VENEZUELA'S 21st-century socialist revolution is under threat, as doubts grow over the outcome of Sunday's crucial local and state elections.
According to the latest polls, the government of Hugo Chavez, the outspoken anti-US president, may lose up to a third of the states – undermining any attempts to push forward a major constitutional reform again to allow Mr Chavez to seek re- election in 2012, a measure voters narrowly rejected last year.
"Beware, Chavez's destiny is even at play," he said at a rally this week in his increasingly desperate quest to turn the elections into a plebiscite on his rule.
Reflecting these concerns, Mr Chavez has even vowed to put Manuel Rosales, his opponent in the 2006 presidential race and governor of the oil state of Zulia, behind bars for corruption and plotting his assassination.
"Zulia represents the heart of the opposition; if Chavez wins there, he'll be able to present the enemy's head on a platter," said Luis Vicente Leon, director of the public opinion firm Datanalisis.
Experts say the outlook for the candidates of Mr Chavez's ruling United Socialist Party of Venezuela (PSUV) would be worse were it not for the opposition being deeply divided and presenting unpopular and shady candidates in some crucial states. During the last regional vote in 2004, Mr Chavez gained all but two of 22 states and most of the 328 municipalities thanks in part to the opposition insisting that fraud would take place, discouraging many of its supporters from voting.
Despite growing questions over the outcome of the elections, Mr Chavez maintains close to 60 per cent approval ratings. He is widely regarded as having improved the lives of the majority poor through oil-funded social programmes.
But unlike previous elections, his popularity is not translating into support for his candidates, many of whom are under fire for failing to solve everyday problems, ranging from rampant crime and corruption to inefficient rubbish collection.
The number of murders in Venezuela has soared from less than 6,000 during Mr Chavez's first year in office to more than 13,000 last year, according to official figures.
Adding to these worries, some warn of a new development: Chavista dissidents who refuse to join the opposition but who may gain control of various states.
Even Mr Chavez's home state of Barinas is in danger: his brother is running for governor, aiming to replace their father, whose administration has been plagued by accusations of cronyism and inefficiency. More worryingly, Chavistas fear losing the industrial state of Carabobo and the symbolic Caracas district of Sucre that houses the vast Petare slum, where voters may shun Jesse Chacon, a Chavez veteran and government figure.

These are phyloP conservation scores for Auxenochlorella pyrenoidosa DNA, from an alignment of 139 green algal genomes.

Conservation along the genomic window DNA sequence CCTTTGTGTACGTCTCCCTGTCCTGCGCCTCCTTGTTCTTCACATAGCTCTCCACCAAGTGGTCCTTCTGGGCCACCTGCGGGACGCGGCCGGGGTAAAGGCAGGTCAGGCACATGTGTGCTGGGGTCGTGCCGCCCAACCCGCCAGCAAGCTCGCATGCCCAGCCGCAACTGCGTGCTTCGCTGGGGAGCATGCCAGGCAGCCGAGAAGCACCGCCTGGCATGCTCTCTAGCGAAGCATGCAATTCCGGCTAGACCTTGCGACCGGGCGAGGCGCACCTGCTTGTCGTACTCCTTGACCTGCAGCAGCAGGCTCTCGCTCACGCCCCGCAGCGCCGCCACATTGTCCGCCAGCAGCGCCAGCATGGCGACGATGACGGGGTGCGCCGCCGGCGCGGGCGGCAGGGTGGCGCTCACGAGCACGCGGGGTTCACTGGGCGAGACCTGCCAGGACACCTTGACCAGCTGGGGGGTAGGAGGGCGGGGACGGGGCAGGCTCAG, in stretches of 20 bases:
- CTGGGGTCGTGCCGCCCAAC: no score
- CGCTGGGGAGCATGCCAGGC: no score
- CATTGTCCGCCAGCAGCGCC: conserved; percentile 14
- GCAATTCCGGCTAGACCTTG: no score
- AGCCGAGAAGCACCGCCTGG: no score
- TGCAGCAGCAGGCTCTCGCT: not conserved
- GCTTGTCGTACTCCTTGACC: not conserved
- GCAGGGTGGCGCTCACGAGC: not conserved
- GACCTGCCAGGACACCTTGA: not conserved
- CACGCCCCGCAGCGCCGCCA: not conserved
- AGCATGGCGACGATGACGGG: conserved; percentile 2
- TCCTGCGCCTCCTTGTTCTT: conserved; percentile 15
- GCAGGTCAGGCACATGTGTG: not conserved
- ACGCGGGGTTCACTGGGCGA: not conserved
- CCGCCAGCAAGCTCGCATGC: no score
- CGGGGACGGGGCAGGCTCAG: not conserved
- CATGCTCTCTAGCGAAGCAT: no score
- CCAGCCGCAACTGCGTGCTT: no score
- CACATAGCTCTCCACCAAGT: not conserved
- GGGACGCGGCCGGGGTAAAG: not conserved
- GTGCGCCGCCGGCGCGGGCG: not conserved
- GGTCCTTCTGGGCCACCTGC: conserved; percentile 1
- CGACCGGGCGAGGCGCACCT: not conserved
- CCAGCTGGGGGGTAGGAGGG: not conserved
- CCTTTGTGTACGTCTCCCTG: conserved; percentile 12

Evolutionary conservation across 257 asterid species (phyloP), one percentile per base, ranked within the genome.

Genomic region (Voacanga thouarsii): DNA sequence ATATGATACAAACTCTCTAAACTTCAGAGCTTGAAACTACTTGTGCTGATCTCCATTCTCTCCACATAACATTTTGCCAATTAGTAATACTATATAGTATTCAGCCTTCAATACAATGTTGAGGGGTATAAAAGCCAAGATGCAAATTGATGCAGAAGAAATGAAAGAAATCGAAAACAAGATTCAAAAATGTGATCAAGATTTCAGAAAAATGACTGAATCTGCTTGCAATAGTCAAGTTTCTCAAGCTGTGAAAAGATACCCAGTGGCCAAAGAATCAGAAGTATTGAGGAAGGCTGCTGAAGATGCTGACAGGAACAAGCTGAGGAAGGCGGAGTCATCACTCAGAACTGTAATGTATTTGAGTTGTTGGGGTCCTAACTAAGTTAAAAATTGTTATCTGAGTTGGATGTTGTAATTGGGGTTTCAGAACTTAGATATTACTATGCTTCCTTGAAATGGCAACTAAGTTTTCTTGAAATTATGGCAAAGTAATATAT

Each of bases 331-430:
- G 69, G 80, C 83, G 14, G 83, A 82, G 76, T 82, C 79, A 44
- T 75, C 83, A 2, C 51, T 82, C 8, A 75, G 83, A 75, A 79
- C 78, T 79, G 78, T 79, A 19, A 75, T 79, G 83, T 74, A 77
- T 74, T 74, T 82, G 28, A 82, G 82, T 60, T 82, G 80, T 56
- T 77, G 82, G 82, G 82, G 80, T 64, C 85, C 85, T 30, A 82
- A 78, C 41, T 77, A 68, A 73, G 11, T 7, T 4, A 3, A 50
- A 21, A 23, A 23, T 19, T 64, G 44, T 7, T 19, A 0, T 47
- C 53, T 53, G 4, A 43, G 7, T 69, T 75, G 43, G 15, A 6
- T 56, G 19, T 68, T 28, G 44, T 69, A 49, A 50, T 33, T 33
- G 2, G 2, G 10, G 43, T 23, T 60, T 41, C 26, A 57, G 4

Schools that teach history under the shadow of a revolutionary
AT THE heart of 23 de Enero, one of the most dangerous districts of Caracas, next to a portrait of Che Guevara and a large mural reading "No to Imperialism!", stands a white, single-storey building housing a school. It is difficult to imagine that this simple place, surrounded by ugly blocks of flats and brick shacks, spearheads the Venezuelan president Hugo Chavez's 21st-century Socialist Revolution.
More than 200 children, aged six to 13, study in this centre founded in 2001, one of the first revolutionary Bolivarian schools established in Venezuela and which now make up half of all primary education institutions in the country.
In a rare visit by a foreign publication, The Scotsman found children in white shirts and black trousers singing the national anthem, next to drawings of the independence hero, Simon Bolivar.
The revolutionary aspect of these schools, however, is that pupils decide more than a quarter of their studies after a majority vote. "We want to create citizens who actively participate in society," says the school's academic supervisor, Monaldo Griseo. "That's why parents come here to volunteer in the kitchen and work on repairs."
Under Mr Chavez, school hours have been extended from five to eight hours daily and children are offered free breakfast, a snack and lunch.
"The opposition's idea that children in Bolivarian schools are being indoctrinated is false," insists a sociologist, Antonio Gonzalez Plessmann.